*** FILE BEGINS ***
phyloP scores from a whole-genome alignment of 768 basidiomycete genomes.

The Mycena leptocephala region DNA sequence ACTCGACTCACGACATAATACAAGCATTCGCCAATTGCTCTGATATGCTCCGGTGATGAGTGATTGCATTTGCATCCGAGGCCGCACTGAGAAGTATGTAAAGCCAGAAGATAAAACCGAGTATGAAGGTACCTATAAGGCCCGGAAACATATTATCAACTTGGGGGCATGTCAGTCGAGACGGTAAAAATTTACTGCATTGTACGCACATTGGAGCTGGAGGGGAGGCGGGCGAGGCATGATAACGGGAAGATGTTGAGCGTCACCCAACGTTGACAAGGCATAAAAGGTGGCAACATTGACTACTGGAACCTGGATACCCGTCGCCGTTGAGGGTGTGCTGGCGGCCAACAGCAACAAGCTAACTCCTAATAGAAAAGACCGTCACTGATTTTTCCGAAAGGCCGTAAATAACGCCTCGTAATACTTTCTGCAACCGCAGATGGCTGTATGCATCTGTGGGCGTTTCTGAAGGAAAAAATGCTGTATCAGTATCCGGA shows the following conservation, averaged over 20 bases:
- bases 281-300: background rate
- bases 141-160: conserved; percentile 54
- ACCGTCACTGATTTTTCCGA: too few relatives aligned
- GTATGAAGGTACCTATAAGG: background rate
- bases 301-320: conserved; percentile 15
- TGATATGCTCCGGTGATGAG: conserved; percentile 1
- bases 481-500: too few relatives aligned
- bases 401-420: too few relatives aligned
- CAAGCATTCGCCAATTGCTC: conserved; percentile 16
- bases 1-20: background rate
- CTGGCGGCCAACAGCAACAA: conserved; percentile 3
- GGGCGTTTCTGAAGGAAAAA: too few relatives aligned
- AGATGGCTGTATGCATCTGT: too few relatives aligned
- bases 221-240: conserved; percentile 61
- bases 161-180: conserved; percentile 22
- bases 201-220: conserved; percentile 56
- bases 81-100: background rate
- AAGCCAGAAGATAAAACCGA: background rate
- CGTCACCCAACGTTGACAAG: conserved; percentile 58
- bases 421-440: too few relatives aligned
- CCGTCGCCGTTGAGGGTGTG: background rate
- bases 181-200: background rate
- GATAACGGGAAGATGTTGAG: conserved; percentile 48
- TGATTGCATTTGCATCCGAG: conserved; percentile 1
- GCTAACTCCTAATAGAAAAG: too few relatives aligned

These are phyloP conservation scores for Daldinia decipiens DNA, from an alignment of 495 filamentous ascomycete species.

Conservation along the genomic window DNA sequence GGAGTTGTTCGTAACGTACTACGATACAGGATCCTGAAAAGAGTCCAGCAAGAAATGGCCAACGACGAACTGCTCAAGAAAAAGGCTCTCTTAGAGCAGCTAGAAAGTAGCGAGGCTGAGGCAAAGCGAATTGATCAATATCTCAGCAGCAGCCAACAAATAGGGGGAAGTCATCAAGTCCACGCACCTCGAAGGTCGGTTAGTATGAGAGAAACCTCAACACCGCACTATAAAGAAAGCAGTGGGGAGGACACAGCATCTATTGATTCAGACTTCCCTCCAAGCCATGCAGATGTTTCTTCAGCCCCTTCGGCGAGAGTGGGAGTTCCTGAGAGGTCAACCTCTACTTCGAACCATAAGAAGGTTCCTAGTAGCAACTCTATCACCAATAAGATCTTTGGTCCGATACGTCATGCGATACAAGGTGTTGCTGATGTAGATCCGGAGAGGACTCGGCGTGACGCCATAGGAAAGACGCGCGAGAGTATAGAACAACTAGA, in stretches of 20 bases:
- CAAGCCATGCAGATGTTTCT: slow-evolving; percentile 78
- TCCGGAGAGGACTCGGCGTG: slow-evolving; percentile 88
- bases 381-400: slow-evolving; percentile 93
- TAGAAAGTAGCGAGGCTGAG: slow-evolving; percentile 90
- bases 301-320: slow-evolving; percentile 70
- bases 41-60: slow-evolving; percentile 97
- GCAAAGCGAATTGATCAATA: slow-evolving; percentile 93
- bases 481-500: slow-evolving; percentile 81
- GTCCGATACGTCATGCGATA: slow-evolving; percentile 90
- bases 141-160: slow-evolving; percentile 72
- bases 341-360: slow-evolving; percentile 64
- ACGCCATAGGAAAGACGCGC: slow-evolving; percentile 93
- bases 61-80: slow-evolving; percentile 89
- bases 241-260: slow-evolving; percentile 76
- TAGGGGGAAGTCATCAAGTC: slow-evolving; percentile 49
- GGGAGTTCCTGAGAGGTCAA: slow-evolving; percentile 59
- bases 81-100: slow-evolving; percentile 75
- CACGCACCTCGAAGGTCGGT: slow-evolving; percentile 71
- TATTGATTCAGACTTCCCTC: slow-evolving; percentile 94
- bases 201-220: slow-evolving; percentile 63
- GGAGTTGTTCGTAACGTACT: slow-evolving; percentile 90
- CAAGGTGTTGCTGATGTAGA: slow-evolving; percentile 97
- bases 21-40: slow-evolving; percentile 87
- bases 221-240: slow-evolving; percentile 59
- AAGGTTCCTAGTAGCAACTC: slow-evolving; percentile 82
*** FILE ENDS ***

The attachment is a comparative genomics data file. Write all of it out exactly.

phyloP scores from a whole-genome alignment of 768 basidiomycete genomes.

The Mycena leptocephala region DNA sequence ACTCGACTCACGACATAATACAAGCATTCGCCAATTGCTCTGATATGCTCCGGTGATGAGTGATTGCATTTGCATCCGAGGCCGCACTGAGAAGTATGTAAAGCCAGAAGATAAAACCGAGTATGAAGGTACCTATAAGGCCCGGAAACATATTATCAACTTGGGGGCATGTCAGTCGAGACGGTAAAAATTTACTGCATTGTACGCACATTGGAGCTGGAGGGGAGGCGGGCGAGGCATGATAACGGGAAGATGTTGAGCGTCACCCAACGTTGACAAGGCATAAAAGGTGGCAACATTGACTACTGGAACCTGGATACCCGTCGCCGTTGAGGGTGTGCTGGCGGCCAACAGCAACAAGCTAACTCCTAATAGAAAAGACCGTCACTGATTTTTCCGAAAGGCCGTAAATAACGCCTCGTAATACTTTCTGCAACCGCAGATGGCTGTATGCATCTGTGGGCGTTTCTGAAGGAAAAAATGCTGTATCAGTATCCGGA shows the following conservation, averaged over 20 bases:
- bases 281-300: background rate
- bases 141-160: conserved; percentile 54
- ACCGTCACTGATTTTTCCGA: too few relatives aligned
- GTATGAAGGTACCTATAAGG: background rate
- bases 301-320: conserved; percentile 15
- TGATATGCTCCGGTGATGAG: conserved; percentile 1
- bases 481-500: too few relatives aligned
- bases 401-420: too few relatives aligned
- CAAGCATTCGCCAATTGCTC: conserved; percentile 16
- bases 1-20: background rate
- CTGGCGGCCAACAGCAACAA: conserved; percentile 3
- GGGCGTTTCTGAAGGAAAAA: too few relatives aligned
- AGATGGCTGTATGCATCTGT: too few relatives aligned
- bases 221-240: conserved; percentile 61
- bases 161-180: conserved; percentile 22
- bases 201-220: conserved; percentile 56
- bases 81-100: background rate
- AAGCCAGAAGATAAAACCGA: background rate
- CGTCACCCAACGTTGACAAG: conserved; percentile 58
- bases 421-440: too few relatives aligned
- CCGTCGCCGTTGAGGGTGTG: background rate
- bases 181-200: background rate
- GATAACGGGAAGATGTTGAG: conserved; percentile 48
- TGATTGCATTTGCATCCGAG: conserved; percentile 1
- GCTAACTCCTAATAGAAAAG: too few relatives aligned

These are phyloP conservation scores for Daldinia decipiens DNA, from an alignment of 495 filamentous ascomycete species.

Conservation along the genomic window DNA sequence GGAGTTGTTCGTAACGTACTACGATACAGGATCCTGAAAAGAGTCCAGCAAGAAATGGCCAACGACGAACTGCTCAAGAAAAAGGCTCTCTTAGAGCAGCTAGAAAGTAGCGAGGCTGAGGCAAAGCGAATTGATCAATATCTCAGCAGCAGCCAACAAATAGGGGGAAGTCATCAAGTCCACGCACCTCGAAGGTCGGTTAGTATGAGAGAAACCTCAACACCGCACTATAAAGAAAGCAGTGGGGAGGACACAGCATCTATTGATTCAGACTTCCCTCCAAGCCATGCAGATGTTTCTTCAGCCCCTTCGGCGAGAGTGGGAGTTCCTGAGAGGTCAACCTCTACTTCGAACCATAAGAAGGTTCCTAGTAGCAACTCTATCACCAATAAGATCTTTGGTCCGATACGTCATGCGATACAAGGTGTTGCTGATGTAGATCCGGAGAGGACTCGGCGTGACGCCATAGGAAAGACGCGCGAGAGTATAGAACAACTAGA, in stretches of 20 bases:
- CAAGCCATGCAGATGTTTCT: slow-evolving; percentile 78
- TCCGGAGAGGACTCGGCGTG: slow-evolving; percentile 88
- bases 381-400: slow-evolving; percentile 93
- TAGAAAGTAGCGAGGCTGAG: slow-evolving; percentile 90
- bases 301-320: slow-evolving; percentile 70
- bases 41-60: slow-evolving; percentile 97
- GCAAAGCGAATTGATCAATA: slow-evolving; percentile 93
- bases 481-500: slow-evolving; percentile 81
- GTCCGATACGTCATGCGATA: slow-evolving; percentile 90
- bases 141-160: slow-evolving; percentile 72
- bases 341-360: slow-evolving; percentile 64
- ACGCCATAGGAAAGACGCGC: slow-evolving; percentile 93
- bases 61-80: slow-evolving; percentile 89
- bases 241-260: slow-evolving; percentile 76
- TAGGGGGAAGTCATCAAGTC: slow-evolving; percentile 49
- GGGAGTTCCTGAGAGGTCAA: slow-evolving; percentile 59
- bases 81-100: slow-evolving; percentile 75
- CACGCACCTCGAAGGTCGGT: slow-evolving; percentile 71
- TATTGATTCAGACTTCCCTC: slow-evolving; percentile 94
- bases 201-220: slow-evolving; percentile 63
- GGAGTTGTTCGTAACGTACT: slow-evolving; percentile 90
- CAAGGTGTTGCTGATGTAGA: slow-evolving; percentile 97
- bases 21-40: slow-evolving; percentile 87
- bases 221-240: slow-evolving; percentile 59
- AAGGTTCCTAGTAGCAACTC: slow-evolving; percentile 82